“The fact is that purchasing is a really big deal,” he said. “There is an assumption that you do your best, negotiate with your vendors as best you can. You do that and there’s no reason to mention purchasing. I say timeout here! Purchasing is a big deal. It is something that can be improved upon. When we can save the SAP Center arena in San Jose 28 percent and they are using the same user name, password and vendor, to me that screams opportunity. The folks in Charlotte saved 58 percent on Herman Miller Chairs, and they don’t pay anything to be a member.
“I have been in sales so I don’t ever like to use the term no-brainer or if it sounds too good to be true it usually is. That is true. RedZone gets paid by the manufacturers, who pay a fee to the group purchasing organization.”
Secord noted that some of the name companies that are part of RedZone include Cintas, Grainger, Best Buy, Orkin, Tennant, SupplyWorks, Office Depot, Staples, US Foods, Johnson Controls, SimplexGrinnell, Sears, Tyco, and more. In other words, businesses that provide products that those in the public assembly venue world use.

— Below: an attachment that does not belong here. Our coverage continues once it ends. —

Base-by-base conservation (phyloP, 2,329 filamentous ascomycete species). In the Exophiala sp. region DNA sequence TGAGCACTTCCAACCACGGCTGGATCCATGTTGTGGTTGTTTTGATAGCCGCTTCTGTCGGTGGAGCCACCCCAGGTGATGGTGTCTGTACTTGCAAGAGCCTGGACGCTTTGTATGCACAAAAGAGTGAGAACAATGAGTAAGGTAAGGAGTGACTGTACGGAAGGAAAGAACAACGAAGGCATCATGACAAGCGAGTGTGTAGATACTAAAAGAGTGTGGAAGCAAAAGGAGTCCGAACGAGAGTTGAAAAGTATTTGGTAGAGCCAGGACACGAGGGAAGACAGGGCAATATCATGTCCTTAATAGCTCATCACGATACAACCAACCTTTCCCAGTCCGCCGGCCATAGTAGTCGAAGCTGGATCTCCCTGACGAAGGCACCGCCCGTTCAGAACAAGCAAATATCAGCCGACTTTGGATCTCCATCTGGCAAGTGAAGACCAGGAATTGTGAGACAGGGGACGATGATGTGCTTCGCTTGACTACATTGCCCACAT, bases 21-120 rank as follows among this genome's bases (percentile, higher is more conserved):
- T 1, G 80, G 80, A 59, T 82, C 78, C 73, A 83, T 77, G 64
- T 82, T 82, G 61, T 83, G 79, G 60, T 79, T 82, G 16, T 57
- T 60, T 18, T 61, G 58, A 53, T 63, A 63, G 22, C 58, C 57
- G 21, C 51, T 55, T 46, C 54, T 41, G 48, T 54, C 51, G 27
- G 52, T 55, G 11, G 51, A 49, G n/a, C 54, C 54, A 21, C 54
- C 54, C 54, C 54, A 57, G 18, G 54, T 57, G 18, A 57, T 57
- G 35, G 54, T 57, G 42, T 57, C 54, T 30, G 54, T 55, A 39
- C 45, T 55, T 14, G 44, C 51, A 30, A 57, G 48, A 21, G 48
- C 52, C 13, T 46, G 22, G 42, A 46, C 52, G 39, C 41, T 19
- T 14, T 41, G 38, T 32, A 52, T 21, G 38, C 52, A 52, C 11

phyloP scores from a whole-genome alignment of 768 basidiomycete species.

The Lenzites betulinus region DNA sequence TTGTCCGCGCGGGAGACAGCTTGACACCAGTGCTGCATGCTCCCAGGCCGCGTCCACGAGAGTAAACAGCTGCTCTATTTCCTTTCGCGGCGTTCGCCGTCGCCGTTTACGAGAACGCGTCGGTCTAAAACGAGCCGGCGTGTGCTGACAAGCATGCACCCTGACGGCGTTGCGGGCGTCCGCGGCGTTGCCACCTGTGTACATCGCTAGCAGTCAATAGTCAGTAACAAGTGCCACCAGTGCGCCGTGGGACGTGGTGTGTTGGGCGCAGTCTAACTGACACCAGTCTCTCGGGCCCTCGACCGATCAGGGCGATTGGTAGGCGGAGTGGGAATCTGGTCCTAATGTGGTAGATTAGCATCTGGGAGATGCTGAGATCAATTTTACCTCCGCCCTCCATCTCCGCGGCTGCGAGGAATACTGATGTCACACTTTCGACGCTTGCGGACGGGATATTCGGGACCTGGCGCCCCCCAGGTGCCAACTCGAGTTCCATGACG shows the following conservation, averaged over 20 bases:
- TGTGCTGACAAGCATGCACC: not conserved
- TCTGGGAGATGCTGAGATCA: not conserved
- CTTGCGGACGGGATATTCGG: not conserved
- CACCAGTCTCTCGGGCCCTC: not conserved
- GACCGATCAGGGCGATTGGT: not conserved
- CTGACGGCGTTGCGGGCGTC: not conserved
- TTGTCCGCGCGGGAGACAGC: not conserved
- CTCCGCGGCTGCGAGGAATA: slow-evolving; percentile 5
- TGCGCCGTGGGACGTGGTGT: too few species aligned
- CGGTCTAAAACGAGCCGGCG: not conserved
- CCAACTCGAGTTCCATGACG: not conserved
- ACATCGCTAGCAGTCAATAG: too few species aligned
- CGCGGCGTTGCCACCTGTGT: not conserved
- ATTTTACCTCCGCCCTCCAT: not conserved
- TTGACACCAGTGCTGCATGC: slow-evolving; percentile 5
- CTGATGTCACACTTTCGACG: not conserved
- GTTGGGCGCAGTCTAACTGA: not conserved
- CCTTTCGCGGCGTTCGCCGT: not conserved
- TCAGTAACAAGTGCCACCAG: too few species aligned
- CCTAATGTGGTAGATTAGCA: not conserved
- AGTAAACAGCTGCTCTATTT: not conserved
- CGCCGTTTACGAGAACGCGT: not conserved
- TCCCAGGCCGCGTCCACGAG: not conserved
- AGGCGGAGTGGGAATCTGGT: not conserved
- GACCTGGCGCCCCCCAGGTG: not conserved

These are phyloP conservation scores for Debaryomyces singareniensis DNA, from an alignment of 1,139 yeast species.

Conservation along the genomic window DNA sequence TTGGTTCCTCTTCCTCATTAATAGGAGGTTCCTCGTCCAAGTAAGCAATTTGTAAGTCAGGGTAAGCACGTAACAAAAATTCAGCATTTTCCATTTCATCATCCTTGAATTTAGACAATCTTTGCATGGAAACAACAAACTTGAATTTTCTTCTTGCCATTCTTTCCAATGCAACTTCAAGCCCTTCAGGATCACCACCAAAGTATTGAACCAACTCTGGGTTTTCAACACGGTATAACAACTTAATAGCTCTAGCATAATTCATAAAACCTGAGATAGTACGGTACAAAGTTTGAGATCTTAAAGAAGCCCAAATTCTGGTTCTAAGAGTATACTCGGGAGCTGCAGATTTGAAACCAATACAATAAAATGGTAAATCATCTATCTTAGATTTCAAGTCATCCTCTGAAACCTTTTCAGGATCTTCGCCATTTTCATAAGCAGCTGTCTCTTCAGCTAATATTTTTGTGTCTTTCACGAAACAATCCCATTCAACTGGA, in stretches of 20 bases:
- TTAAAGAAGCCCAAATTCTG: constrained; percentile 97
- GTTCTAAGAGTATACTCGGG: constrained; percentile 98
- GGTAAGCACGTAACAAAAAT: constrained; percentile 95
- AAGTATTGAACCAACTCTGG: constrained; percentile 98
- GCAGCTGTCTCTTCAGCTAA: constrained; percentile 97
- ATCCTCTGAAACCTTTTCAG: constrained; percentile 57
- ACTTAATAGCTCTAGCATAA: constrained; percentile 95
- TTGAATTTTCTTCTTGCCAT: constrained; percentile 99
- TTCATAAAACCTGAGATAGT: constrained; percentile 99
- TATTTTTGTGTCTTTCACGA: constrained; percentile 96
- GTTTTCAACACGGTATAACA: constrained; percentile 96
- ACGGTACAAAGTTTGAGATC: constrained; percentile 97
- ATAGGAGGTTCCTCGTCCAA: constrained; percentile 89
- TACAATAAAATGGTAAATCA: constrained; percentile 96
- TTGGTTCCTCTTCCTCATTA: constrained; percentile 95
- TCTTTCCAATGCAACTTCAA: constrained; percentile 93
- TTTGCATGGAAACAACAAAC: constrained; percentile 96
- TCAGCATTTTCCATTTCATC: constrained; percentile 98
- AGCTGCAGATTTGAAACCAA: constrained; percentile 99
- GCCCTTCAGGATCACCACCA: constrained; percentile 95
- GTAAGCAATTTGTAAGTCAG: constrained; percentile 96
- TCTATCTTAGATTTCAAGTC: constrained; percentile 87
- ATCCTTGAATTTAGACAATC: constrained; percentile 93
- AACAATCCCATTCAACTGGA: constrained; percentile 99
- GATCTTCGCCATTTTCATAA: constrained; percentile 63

Liivak cited an example with Grainger that was obviously received favorably by his bosses in Tucson.
“We were able to get discounts with Grainger and initiate a relationship with our local rep,” he said. “After working in Richmond for over two years, we had never met our Grainger rep, but as soon as I associated our local account with the RedZone account he set up a meeting with us to discuss our options moving forward.
“The rep gave us an across-the-board discount, additional categorized discounts for items we frequently purchased as well as informed us of all the safety and service audits they could provide or coordinate for us as a valued customer. It was an amazing turnaround for a company that we only used in worst-case scenarios due to their high pricing.”